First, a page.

reviewed by Ben Hogwood
What’s the story?
The Red Planet marks a much-heralded return to progressive rock for Rick Wakeman. The prolific keyboard player and composer has been working on the album for a good while, having been captivated by the three missions currently in progress from Earth to Mars, not to mention some of the pictures received by NASA.
Wakeman, who has made three albums previously about the universe beyond Earth’s orbit, has enlisted the talents of three prodigious talents – guitarist Dave Colquhoun, bassist Lee Pomeroy and drummer Ash Soan. The English Rock Ensemble, as they are known, are given equal billing with the keyboard player.
What’s the music like?
Some of Wakeman’s strongest in years. There is a great deal of passion and imagination here, with Wakeman’s characteristically brilliant keyboard work more than matched by his protagonists and friends. It is important to recognise the connection of personalities, because as Rick told Arcana in an extensive interview, their creative spirit and comradeship were big elements of The Red Planet’s success.
The album works really well because of a really good balance between excess and restraint! The familiar strengths of progressive rock are exploited in prodigious drum fills, creative keyboard solos, twisted bass lines and epic guitar work, but each of the four musicians knows when to pull back and concentrate on evocative scene-setting. The latter quality means the likes of Arsia Mons and The North Plain, both portraits of their respective areas on Mars, are more descriptive and have the necessary light and shade.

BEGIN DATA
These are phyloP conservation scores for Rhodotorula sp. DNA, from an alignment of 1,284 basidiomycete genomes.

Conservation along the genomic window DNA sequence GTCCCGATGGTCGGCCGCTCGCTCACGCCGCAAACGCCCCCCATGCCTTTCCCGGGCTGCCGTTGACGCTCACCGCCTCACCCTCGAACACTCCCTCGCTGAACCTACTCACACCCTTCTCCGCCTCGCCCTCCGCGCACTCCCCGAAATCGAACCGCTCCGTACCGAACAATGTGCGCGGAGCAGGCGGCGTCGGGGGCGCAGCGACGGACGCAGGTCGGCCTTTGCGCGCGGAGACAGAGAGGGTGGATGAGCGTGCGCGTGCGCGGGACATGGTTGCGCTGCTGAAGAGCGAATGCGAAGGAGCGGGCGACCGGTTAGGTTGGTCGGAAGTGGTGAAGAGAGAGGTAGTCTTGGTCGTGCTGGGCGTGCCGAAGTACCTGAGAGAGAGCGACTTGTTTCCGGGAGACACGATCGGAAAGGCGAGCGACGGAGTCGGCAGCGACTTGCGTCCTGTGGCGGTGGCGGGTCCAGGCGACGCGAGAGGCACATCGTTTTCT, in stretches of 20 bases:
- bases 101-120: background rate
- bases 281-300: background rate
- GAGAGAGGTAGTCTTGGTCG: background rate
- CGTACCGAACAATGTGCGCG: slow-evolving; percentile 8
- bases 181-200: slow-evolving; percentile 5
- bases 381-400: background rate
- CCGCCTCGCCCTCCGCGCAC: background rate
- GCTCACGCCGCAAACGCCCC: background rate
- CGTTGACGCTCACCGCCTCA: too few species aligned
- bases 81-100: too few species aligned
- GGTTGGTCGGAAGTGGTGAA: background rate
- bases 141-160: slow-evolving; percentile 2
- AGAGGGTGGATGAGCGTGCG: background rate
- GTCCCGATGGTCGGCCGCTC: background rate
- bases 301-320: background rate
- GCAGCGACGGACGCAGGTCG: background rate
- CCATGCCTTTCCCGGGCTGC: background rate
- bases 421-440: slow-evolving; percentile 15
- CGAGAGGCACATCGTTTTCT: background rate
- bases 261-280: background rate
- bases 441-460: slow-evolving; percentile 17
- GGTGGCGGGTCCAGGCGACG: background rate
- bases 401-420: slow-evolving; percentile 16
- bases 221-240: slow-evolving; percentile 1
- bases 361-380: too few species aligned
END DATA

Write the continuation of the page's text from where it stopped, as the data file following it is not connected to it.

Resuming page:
As Wakeman admits, a lot of fun was had with the making of this album, and it comes through right from the off, and the imposing church organ of Ascraeus Mons. Meanwhile in the final and most extensive picture, Valles Marineris, the spirit of Holst is channeled through the oblique rhythms and stabbing counterpoint.
Between the two imposing outposts there is much good music. The descriptive Tharsis Tholus has attractive flute voicing, while Arsia Mons has one of the album’s most memorable riffs, not to mention superb drumming from Soan. Wakeman himself comes right to the fore on Olympus Mons, with some typically probing keyboard athletics near the end, while he leads with a soaring synthesizer on Pavonis Mons. Meanwhile a wonderfully gritty keyboard sound takes over on The North Plain, shaking off the mysterious, ghostly piano of its opening strains.
Does it all work?
Yes. Anyone with an interest in Wakeman or his on / off band Yes will recognise the keyboard style but will also applaud the attention to detail and relative restraint shown in the course of this hour-long triumph.
Is it recommended?
Yes, as a thoroughly enjoyable album. Anyone with an interest in progressive rock will want to hear it – but happily The Red Planet gives us the notion of getting away from our own habitat for a while, which I’m sure we’ve all fantasized about in the last few months!
You can buy The Red Planet from Rick Wakeman’s website here